Harvesting Compost

October 1st, 2011

 I am so proud of my worms! They do an amazing job! Here are some pics of my harvest process! On a beautiful sunny day, I spread several layers of  newspaper on a table. I gathered a spoon and a container to collect the worms and a bucket for the castings.  Because I had a full bin I scooped a a container of the castings from the bin and dumped it on the newspaper. Every 10 minutes or so I gently scraped away the compost/castings on the outside of the pile. The worms go away from the light into the center of the pile.  Eventually I end up with a large squiggly pile of worms! I scoop the harvested compost/castings into the bucket,  spread  a  1″ layer on the soil of my potted plants, and take the rest to the garden. 

In between the scraping, I prepare the bin by wiping it out and making new bedding – lightly damp shredded newspaper. I then carefully dump the worms back into the bin, give them some fresh vegie scraps and cover all with the layer of damp shredded paper. You can use the newspaper you used on the table for your harvest as bedding, too.  Those little critters are soon back at work transforming it all back into fertile soil! In 3-4 months I will do it again! ( In the winter, I will save the castings in my metal garbage can with the old potting soil from this summer’s gardening.)

Connection with Nature, Energy, Environment, Food, Waste Prevention, Water quality & conservation ,

  1. Kim Miller
    | #1

    I would like to share my composting experience. I attended the Iowa Master Gardener fall training sessions in 2009. I was very interested in composting. I received a compost bin for my birthday and with quick assembly started adding items to the bin. I asked office staff to save fruits, vegetables, egg shells and used coffee grounds also. This items are placed in marked re-used ice cream buckets. Every couple of weeks, I take the buckets home to add to the compost bin on the edge of my vegetable garden. Last fall/winter (2010) acorn squash seeds and rinds were added to the bin. By June 2011, the compost was sprouting, so I thinned the plantings and by August these vines were blooming into squash. I started another compost bin so the vines could grow and grow they did. I harvested over 12 squash and shared with local Master Gardeners and office staff. Now that compost bin will be incorporated into my vegetable garden with spring tilling. I look forward to what next year’s season will produce.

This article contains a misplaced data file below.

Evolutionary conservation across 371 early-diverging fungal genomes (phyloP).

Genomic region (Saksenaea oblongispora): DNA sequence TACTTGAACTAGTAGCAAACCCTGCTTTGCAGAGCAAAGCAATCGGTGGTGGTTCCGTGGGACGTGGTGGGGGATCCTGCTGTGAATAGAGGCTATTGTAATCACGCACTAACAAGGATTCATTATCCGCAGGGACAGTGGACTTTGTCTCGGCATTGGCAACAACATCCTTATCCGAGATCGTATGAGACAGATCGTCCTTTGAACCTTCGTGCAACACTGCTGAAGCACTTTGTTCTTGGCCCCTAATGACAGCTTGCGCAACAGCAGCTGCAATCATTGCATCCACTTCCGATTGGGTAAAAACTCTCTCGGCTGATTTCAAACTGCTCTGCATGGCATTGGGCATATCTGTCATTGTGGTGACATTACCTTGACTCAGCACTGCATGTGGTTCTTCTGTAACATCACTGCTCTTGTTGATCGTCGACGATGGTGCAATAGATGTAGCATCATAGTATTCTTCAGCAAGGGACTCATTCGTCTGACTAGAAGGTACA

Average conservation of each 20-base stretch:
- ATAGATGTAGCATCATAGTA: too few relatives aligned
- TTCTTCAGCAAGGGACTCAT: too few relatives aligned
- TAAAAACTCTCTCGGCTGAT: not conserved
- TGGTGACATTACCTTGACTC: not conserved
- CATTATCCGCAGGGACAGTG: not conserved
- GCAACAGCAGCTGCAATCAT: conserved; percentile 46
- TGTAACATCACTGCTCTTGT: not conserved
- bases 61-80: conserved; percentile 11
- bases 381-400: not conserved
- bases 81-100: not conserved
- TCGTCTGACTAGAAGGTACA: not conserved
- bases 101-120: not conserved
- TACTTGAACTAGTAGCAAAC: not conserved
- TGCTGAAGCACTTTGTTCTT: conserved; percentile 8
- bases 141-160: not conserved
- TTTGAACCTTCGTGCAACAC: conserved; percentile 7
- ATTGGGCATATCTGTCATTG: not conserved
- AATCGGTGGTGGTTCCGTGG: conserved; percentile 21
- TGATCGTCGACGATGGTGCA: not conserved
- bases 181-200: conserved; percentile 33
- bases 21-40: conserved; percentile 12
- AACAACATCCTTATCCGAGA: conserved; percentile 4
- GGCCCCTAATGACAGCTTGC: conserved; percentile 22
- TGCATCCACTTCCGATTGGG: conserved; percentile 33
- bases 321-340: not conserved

2. Brenda Schmitt
    | #2

    I harvested my castings this past weekend. Learned a lesson. Here at the end of the growing season, we have been eating a lot of juicy fruits and vegetables which means there has been a lot going into the compost bin as well. When I went to harvest castings and start my worms with fresh scraps, I was alarmed at the water in the bottom of my bin. I was afraid all my worms had drown. They hadn’t. They were all huddled together above the high-water mark. I will remember this in the future -juicy scraps will breakdown and create too much liquid in the worm’s environment.

  3. kcoop
    | #3

    Do you spread and till the compost in this fall or spread it and till in the spring?

  4. kcoop
    | #4

    I have holes in the bottom of my compost bin and a tray underneath so the extra moisture can drain from the castings. I too had some really juicy scraps this fall with peelings from canning pears and peaches. You can use the ‘juice’ as compost tea, diluting it with water and using it to water your plants this fall. It is full of great nutrients and helpful bacteria.

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